by Margaret Somerville, The Guardian, 20 September
Margaret Somerville is professor of bioethics in the school of medicine at the University of Notre Dame Australia.
If euthanasia were a stone thrown into a pond, pro-euthanasia advocates see only the stone and the immediate splash, not the stone’s antecedents or the widespread ripples it sets off. These blind spots constitute, respectively, a failure of human memory and of human imagination.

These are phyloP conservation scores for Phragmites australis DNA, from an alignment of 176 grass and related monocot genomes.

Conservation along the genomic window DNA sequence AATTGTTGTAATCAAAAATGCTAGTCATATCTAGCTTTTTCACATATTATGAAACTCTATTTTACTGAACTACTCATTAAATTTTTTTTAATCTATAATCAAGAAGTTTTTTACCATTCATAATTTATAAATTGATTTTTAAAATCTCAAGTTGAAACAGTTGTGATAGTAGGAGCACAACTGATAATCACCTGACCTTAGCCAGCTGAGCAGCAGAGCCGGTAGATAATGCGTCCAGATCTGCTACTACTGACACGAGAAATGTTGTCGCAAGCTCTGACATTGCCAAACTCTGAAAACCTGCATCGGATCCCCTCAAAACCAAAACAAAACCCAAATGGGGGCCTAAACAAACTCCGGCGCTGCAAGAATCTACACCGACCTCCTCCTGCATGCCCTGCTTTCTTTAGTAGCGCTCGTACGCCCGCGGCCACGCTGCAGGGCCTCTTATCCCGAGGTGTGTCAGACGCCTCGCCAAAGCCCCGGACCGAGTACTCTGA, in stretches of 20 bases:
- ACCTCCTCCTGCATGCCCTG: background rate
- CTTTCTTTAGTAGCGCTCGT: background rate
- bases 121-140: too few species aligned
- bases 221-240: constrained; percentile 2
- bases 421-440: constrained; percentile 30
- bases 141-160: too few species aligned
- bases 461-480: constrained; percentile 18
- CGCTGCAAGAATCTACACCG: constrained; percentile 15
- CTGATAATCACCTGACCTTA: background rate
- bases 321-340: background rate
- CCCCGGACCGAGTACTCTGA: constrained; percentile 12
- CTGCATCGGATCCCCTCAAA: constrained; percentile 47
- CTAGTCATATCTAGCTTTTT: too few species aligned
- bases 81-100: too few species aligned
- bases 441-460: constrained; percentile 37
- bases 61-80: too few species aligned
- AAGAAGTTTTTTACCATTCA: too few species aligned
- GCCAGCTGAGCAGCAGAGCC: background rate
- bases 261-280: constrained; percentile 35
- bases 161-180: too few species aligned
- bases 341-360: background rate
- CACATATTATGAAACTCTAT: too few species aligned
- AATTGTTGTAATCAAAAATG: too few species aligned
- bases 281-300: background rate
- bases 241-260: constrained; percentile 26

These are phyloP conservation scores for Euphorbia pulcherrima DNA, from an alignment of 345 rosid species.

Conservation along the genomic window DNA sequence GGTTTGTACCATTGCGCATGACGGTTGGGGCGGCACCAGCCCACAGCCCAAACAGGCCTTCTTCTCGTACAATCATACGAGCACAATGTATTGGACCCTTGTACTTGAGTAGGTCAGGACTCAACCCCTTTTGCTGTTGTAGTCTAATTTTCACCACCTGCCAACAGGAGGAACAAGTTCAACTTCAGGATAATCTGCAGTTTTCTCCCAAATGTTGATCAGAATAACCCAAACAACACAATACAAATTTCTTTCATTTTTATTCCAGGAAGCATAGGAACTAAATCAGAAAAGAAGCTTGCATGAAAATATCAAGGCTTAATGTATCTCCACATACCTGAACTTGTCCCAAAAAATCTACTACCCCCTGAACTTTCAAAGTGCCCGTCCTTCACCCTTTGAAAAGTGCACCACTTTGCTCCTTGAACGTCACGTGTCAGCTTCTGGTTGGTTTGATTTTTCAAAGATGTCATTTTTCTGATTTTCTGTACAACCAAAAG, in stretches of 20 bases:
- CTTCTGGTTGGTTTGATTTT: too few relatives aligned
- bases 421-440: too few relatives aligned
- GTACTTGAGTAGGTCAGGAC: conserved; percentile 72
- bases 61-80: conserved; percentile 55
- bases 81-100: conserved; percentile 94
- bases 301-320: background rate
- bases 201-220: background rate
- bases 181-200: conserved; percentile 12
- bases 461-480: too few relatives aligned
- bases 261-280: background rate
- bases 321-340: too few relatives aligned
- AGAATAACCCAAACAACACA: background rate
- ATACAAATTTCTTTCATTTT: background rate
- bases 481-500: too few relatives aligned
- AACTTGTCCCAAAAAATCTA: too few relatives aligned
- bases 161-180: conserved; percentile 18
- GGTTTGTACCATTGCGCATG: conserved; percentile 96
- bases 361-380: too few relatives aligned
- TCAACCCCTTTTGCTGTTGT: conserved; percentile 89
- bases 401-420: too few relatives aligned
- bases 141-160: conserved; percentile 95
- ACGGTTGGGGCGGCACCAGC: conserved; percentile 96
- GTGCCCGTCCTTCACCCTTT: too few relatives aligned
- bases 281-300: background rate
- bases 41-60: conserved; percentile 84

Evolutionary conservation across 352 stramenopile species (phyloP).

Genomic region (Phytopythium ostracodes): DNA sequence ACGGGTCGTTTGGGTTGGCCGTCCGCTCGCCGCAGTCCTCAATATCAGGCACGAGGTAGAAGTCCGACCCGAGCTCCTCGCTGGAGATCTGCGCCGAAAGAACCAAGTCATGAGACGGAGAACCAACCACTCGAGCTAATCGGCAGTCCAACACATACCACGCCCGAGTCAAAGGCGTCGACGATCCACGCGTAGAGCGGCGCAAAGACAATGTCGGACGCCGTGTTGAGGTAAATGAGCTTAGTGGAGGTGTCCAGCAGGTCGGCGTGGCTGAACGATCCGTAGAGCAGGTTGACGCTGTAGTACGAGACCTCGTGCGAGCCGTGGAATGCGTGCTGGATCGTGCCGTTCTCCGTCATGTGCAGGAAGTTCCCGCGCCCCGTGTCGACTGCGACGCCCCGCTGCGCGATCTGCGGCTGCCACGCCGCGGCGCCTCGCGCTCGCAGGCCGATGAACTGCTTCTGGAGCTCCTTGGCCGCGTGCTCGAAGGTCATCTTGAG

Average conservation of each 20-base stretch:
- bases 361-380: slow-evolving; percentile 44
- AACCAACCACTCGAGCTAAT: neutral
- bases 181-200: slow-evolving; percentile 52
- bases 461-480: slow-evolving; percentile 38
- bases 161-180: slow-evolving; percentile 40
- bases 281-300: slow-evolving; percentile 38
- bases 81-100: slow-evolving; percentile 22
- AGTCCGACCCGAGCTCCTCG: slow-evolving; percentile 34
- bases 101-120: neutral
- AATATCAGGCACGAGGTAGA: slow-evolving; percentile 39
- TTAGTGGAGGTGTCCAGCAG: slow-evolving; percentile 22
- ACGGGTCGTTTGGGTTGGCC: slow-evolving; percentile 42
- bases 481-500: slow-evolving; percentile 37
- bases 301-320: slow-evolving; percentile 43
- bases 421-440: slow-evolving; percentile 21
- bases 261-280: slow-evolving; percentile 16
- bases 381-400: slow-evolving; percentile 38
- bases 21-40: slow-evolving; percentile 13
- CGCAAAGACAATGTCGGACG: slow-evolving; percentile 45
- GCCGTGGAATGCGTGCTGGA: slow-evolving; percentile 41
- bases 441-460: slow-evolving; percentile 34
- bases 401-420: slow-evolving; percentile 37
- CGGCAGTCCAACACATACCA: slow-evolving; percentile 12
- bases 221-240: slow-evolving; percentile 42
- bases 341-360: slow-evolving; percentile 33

Dying and death have been depersonalised, dehumanised, medicalised, technologised, professionalised, institutionalised and certainly de-spiritualised. For the dying person this can result in what psychoanalyst and Yale law professor the late Dr Jay Katz called “intense pre-mortem loneliness” to which asking for euthanasia can be a response.
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